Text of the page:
Corporate color schemes can be one of the essential statements a company can make. One of the key elements to building a strong brand is your color selection. It helps you to stand out from the competition and evokes emotions. Where would Tiffany & Company be if it did not have its unique “Tiffany Blue” color? Its color has been known worldwide as a symbol of style and sophistication. The color is also one of the most underestimated parts of the design for which its emphasis on light and dark provide value to a focal point.
Photo by Olivia Silver – Not bad for 5 years old
What you should think about when selecting your colors:
- Business Type – Choose a color that fits your business type. If your company sells organic products, you should probably go with a green color rather then blue or red. Look at your competition and try to choose something different and unique. Green is mostly associated with organic products for obvious reasons but perhaps a brown or yellow is better suited for you. As a point of reference, you should look into the psychology of color and see the latest color trends. People can sometimes get hung up when looking at these but try and keep things in perspective.
- Logo – The integration of color usually takes place during logo development. Design a logo that has an impact and choose colors that will help define your color palette. You don’t have to use every color in your color palette. One or two colors in your logo are OK.
- Color Selection – The colors you choose must be able to be utilized in every type of medium. Consistency in your branding is key. You want those colors to look the same everywhere you use them. I always start with a pantone color that can be broken down easily for the web, CMYK and RGB. Pantone has a CMYK book that shows both the CMYK and Pantone colors side by side. Any Pantone colors that look different in CMYK will not be an option for me.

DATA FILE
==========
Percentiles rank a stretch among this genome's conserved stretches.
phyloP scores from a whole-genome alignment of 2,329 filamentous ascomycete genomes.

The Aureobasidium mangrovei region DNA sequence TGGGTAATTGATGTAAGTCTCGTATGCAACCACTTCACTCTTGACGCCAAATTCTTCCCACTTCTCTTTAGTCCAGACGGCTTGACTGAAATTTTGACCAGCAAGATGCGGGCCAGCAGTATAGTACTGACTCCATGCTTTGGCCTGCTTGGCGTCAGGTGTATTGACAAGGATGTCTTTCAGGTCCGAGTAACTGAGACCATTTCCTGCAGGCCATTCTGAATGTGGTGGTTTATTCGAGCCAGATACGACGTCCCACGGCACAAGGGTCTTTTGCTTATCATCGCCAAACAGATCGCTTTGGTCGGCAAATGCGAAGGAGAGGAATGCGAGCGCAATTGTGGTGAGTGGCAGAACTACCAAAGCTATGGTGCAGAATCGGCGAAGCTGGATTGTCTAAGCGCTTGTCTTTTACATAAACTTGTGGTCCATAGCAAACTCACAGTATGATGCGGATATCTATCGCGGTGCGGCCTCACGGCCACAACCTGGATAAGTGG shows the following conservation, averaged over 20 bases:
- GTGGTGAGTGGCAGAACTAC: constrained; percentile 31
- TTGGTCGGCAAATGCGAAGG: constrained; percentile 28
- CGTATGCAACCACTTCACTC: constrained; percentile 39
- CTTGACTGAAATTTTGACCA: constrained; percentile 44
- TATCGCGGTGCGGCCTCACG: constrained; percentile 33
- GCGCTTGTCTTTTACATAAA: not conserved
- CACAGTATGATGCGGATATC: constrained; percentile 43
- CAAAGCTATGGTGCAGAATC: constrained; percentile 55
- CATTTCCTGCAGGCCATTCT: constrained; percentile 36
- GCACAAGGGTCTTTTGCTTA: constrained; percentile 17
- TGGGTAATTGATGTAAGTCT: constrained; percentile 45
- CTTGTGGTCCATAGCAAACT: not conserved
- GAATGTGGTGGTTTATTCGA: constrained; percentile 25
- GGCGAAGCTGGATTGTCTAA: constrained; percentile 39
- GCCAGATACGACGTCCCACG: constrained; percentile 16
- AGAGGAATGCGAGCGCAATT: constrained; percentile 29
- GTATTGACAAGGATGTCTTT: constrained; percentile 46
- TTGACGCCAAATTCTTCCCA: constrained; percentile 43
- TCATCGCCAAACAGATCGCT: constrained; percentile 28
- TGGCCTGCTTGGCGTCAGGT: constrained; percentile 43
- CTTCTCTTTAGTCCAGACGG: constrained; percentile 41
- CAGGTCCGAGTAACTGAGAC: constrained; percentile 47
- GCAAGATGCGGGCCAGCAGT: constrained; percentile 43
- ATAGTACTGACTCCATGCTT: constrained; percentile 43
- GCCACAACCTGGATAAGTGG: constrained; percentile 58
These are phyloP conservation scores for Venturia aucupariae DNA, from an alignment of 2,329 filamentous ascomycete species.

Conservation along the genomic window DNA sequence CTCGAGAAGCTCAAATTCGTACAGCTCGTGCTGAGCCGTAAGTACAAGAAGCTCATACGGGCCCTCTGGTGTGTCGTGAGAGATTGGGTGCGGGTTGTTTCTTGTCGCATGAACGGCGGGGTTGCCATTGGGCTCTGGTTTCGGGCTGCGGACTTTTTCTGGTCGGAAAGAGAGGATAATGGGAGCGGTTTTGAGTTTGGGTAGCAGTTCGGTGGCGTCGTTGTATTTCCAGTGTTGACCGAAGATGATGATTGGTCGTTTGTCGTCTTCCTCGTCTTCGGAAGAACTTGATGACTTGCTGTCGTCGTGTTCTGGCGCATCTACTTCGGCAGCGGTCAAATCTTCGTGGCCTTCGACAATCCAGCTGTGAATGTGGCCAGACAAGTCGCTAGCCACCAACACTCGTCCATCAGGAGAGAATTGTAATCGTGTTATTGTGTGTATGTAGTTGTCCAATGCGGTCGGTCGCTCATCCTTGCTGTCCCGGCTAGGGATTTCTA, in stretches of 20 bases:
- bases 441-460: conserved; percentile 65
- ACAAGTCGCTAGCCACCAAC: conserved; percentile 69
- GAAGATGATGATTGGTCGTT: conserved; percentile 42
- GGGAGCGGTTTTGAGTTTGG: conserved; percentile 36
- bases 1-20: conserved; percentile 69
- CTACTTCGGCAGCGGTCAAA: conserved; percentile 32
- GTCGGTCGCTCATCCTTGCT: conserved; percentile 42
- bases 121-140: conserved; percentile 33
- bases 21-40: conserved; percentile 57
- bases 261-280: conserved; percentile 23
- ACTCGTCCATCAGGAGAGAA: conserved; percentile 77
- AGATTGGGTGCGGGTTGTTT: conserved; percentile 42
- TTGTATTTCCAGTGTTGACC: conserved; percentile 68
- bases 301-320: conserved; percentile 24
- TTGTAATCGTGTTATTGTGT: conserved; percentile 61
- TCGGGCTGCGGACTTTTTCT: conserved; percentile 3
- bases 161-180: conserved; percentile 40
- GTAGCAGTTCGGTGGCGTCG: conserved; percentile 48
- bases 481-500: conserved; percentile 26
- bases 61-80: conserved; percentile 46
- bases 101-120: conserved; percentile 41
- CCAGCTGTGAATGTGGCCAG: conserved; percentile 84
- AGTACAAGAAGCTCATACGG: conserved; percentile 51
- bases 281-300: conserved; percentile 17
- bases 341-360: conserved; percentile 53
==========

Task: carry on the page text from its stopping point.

- Test your color selections – Comp (prototype) up every type of collateral, stationary, website or packaging necessary to ensure your decisions pan out.
- Create a corporate style guide – This tool will provide guideline–specifications for everything in your identity. Your core brand message and attributes are all carried out through every medium of your communications. This includes brand elements such as typography, color, photography, logos and other design elements. Download a sample of my color style guide.
The importance of color cannot be understated. Color is only one piece in the process toward the goal of developing your brand identification but it is the first thing I would review. If you follow these easy methods and pointers, you are certain to select the best colors for your brand.